Deep Blacks. Bright Whites: Enjoy a more vibrant picture with a powerful full array backlight and up to 16 local dimming zones.
As this technology was explained to me, this means there is a grid of LEDs behind the LCD panel that light up the screen. In dark areas of the picture, the LEDs turn off (or nearly off) to maintain a deep dark black. In bright areas of the image, the LEDs are brighter. This helps improve contrast compared to others sets where the backlight is merely one big light that is always on.
It really works!
The full rundown of the technology that went into this Smart TV looks like this:
- 4K UHD: Ultra High Definition is a resolution of 3840 × 2160, which provides 4x the detail of Full HD.
- HDR: High Dynamic Range With Dolby Vision, HDR10 and HLG content support, HDR expands the range of color, contrast, and brightness in every pixel.
- UltraBright 400: The highest level of brightness the display can achieve, measured in nits, a unit of visible light. (UltraBright 400 means that the display can hit peaks of up to 400 Nits for bright highlights in High Dynamic Range content. Typical HD content is mastered to be about 140 Nits, by comparison. 400 Nits is impressively bright for a TV in this price range.)
- Active Full Array: A powerful full array backlight with up to 16 local dimming zones adapts to the light and dark portions of the screen to deliver deep blacks and bright whites without compromise.
- Spatial Scaling Engine: Enhances HD and Full HD content to appear as Ultra HD resolution.
- Clear Action 240: Stabilizes picture and reduces motion blur during intense action scenes.
- 120Hz Effective Refresh Rate: Achieved with backlight scanning, ensures the picture is smoother, consistent and more natural.
- All of this is driven by an Octa-Core Processor that has the power to make all the magic happen seamlessly and without you even knowing it is there. In other words, this Smart TV is truly smart.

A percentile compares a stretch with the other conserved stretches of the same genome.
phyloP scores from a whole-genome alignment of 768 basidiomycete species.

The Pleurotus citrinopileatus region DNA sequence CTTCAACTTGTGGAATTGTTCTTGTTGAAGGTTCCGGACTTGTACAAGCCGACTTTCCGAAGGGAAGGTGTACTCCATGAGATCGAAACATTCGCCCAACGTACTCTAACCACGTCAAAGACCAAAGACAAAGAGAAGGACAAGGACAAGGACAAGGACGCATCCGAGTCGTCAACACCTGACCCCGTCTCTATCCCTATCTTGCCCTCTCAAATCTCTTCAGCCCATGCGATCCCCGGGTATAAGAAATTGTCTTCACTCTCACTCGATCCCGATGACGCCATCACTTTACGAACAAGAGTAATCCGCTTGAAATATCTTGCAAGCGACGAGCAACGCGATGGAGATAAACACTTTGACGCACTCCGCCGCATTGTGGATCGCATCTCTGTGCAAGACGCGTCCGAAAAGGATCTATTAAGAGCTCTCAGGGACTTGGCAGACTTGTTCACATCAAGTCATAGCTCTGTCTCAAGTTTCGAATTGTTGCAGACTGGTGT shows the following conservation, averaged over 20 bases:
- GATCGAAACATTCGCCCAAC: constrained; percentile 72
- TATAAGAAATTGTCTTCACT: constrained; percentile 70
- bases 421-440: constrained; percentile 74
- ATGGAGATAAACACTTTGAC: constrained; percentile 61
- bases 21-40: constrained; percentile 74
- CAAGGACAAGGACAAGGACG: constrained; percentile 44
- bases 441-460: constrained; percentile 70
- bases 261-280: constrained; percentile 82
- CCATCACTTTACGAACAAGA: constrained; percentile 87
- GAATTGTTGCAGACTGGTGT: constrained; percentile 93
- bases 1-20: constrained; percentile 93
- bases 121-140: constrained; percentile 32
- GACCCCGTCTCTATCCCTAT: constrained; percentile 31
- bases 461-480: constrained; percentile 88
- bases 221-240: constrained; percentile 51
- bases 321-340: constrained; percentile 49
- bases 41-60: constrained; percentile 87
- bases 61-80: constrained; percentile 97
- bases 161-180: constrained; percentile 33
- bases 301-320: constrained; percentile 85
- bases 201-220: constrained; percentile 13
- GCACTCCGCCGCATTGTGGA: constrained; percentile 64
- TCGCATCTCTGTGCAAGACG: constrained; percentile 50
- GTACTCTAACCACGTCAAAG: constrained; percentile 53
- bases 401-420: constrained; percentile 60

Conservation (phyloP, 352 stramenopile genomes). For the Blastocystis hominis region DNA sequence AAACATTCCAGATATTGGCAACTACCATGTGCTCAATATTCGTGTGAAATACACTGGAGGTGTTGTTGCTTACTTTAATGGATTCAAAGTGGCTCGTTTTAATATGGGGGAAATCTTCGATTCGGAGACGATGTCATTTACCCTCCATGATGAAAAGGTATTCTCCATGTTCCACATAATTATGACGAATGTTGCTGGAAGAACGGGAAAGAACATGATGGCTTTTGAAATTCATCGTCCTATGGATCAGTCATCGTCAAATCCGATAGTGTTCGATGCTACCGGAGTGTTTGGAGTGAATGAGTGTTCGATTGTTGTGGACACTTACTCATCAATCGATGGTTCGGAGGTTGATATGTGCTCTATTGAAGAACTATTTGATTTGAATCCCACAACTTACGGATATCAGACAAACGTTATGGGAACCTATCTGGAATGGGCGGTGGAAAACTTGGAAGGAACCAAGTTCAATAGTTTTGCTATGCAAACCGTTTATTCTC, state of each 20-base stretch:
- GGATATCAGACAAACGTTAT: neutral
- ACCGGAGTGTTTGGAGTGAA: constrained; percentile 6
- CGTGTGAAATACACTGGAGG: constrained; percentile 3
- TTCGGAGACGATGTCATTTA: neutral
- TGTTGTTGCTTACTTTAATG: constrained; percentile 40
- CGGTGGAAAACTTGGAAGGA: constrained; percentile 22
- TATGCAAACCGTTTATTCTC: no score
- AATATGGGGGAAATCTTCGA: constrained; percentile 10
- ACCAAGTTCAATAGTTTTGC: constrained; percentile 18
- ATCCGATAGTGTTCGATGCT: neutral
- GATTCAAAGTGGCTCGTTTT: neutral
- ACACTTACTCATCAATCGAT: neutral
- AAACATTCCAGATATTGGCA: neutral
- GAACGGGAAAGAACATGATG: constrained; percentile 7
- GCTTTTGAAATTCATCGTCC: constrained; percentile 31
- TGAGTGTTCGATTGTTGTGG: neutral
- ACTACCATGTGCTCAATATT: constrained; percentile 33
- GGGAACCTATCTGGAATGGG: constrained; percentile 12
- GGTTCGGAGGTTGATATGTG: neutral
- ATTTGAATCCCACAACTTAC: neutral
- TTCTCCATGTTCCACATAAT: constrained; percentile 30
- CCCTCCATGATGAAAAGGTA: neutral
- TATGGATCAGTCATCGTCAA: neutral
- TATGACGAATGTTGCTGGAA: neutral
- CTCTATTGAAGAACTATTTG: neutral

The difference between Standard Dynamic Range and High Dynamic Range is something I noted in last year’s review. It makes a significant difference in the quality of the image and Vizio has only improved upon what they were doing a year ago.
The 12 Active LED Zones also add to the quality of the image presented by this display. It “adjusts the screen’s backlighting to adapt to the content on-screen to deliver incomparable contrast levels, sharper details, and the deepest, purest black levels.” That sounds like marketing-speak, but this image from the product page shows the impact it can have.
As noted previously, the TV tuner is back in this year’s lineup. That’s not the only good news for cable cutters, and that’s not the only change with regard to delivering content. As Vizio explains,
Everything you love about VIZIO SmartCast just got smarter. The new VIZIO SmartCast TV launches apps directly from the big screen, and SmartCast Mobile allows you to browse and control your favorite content from your phone.
This new version of their SmartCast system means you get a graphic display of the content providers you are able to tap into. Having apps like Netflix and Amazon Video displayed on the screen means you will spend less time navigating your screen and more time enjoying your content.
VIZIO SmartCast App Control: Control your TV and discover content using just your phone. Or, for more traditional control options, the included remote control features direct app-launching buttons.
The remote included with the television. It is an update to the one that shipped with my two previous Vizio displays. This remote is larger than the previous one and includes some additional shortcut buttons. One will Launch Chromecast so you don’t have to scroll through the inputs via the screen.
There are also shortcuts to access Vudu, Netflix, Amazon, Xumo, Crackle and iHeart Radio. The shortcuts aren’t necessary since you can navigate to them via the onscreen controls. Still, having the ability to launch key services with a push of a button is nice and I appreciate Vizio taking the time to create an upgraded remote.
Chromecast built-in: Chromecast built-in allows you to stream web content, thousands of compatible entertainment apps, or your locally stored photos and videos
One of the features I love about Vizio’s lineup is the fact that it has Google Chromecast built into it. While I don’t use this feature that often, I do love the fact that I can throw images up on the screen from any number of the growing apps that work with Chromecast. It works quicker and more easily than Airplay via my Apple TV and, because it is built-in, I don’t need any extra equipment.